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Camille Granito Mancuso: Chatterbox

Regaining our losses

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America is often referred to as the “greatest country in the world” but why? We had the promise, the ability, the opportunity, and the heart to be. We had the hope and the best of the world’s peoples. Somehow, though, we have fallen short of the completion of this greatness.
We have, as many other smaller nations with far fewer resources have, been amazing when our backs were to the wall. We’ve done things when faced with crisis around the world and at home that were nothing short of miraculous.
America also has a leg up on other nations in that we not only have a geographical size most other nations don’t, but our land is almost completely resource worthy. We’ve got growing zones for every food and every season of the year and many of those zones are productive all year long. Yet, our government allows so much of our food to be grown offshore by our own American producers, with American protections.
We all understand international trade reciprocity but the scales have completely tipped over, and not to benefit our world relations. Several national brands of fruit, for example, went overseas to grow fruit we used to grow in America. That was about corporate profit, not international trade agreements … and that’s also just the cold draft off the tip of the iceberg.
America has massive human resources with every skill we need and our go-to attitude didn’t just make us strong in world crises; they made us a force to be reckoned with throughout the crises that befell our historical and repeated fights to be an independent nation. Our history is imperfect but real, and exposing the whole of its checkered past is imperative to our growth. We must face it, embrace it, and make it the history we learn, teach, and use to truly make us the productive and united nation we must be.
The atrocities, thefts and genocides that were committed in getting the soil of America to where we plant our national foot today can never be ignored. It must be used – embraced as the reality of what was done by those who came before us, it must be the force behind never letting it happen again, to not let the suffering go without exposing it and gaining from its lesson.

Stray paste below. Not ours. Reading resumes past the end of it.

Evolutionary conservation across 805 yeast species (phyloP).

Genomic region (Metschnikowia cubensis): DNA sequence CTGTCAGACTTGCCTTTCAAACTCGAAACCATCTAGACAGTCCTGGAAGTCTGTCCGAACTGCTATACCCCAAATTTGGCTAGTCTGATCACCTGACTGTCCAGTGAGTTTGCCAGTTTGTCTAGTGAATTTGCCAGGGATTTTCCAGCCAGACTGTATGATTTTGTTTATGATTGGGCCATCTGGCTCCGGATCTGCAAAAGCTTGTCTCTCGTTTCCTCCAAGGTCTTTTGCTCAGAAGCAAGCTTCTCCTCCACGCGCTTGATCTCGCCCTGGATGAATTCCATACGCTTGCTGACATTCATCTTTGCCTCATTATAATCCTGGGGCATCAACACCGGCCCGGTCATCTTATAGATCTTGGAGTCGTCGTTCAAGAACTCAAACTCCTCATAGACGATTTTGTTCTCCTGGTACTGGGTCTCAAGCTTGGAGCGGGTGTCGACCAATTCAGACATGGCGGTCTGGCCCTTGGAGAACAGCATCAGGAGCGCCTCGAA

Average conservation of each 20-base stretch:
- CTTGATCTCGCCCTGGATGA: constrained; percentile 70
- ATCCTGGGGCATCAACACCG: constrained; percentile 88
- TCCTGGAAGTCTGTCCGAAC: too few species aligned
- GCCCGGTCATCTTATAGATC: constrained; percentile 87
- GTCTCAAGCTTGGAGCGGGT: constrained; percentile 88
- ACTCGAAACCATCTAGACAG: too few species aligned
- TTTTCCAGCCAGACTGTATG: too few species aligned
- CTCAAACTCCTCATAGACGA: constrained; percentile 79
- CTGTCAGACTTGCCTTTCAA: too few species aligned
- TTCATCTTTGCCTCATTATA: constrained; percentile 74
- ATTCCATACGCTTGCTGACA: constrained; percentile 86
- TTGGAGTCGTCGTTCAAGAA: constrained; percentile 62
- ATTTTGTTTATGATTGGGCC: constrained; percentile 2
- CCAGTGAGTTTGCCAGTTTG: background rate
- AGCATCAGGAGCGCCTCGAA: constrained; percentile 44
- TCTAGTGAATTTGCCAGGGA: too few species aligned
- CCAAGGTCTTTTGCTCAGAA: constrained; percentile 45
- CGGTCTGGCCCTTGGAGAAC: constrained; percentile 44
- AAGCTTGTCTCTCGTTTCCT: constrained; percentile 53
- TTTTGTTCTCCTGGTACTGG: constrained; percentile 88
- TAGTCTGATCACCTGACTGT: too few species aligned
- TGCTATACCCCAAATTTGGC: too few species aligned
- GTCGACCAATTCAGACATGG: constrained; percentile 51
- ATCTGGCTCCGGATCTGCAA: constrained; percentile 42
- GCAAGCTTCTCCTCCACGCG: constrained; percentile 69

The gain is for those who endured the misdeeds, whose possessions and lives were sacrificed but it’s also for all who have come since. It’s the tie that binds all of us into one great nation where everyone works together with equal status, and we need a leadership that ensures that.
After we reconcile that part of what we were with all parts of what we need to be, we move on. Again, we’re a nation that can be, and can grow, make, do and have everything we need on our own. Being in that cat-bird seat allows us to, first, make great strides for all our people. Then, we can trade and travel around the world and forge new trails for the world to see, participate in, and benefit from. We’re a nation to be emulated, not mocked.
So, then, why don’t we grow our pineapples tasty and sweet in Hawaii anymore? Why are they pulpy and filled with sinew and grown in Thailand, Ecuador, Costa Rica, Honduras, the Philippines and the Ivory Coast? “International relations” is the red herring. The answer is corporate profit, and America suffers so it can soar across the seas. Sadly, this profit driven attitude and the powerful corporate influence over our government has cracked America down the middle and keeping us misinformed and separated is part of the power.
Any nation of a divided people is easier to overtake, to control, to lead astray. When the people are divided over what’s best for them as a whole society, they can be fooled. Without truths, they can’t know what’s best for them and can’t unite against the forces that have lead them astray and disempowered them. It’s a formula, and it works perfectly but not for us; it only works for the profiteers. Though it won’t work for them in the long run, they aren’t interested in the long run. They think they’ve got that covered.
While these profiteers and their allies in leadership allow our greatness, which is our people and our inherent power, to languish while they exploit the poor offshore, America loses ground at home and around the world, every day.
Food for thought, to go with our cardboard pineapples.


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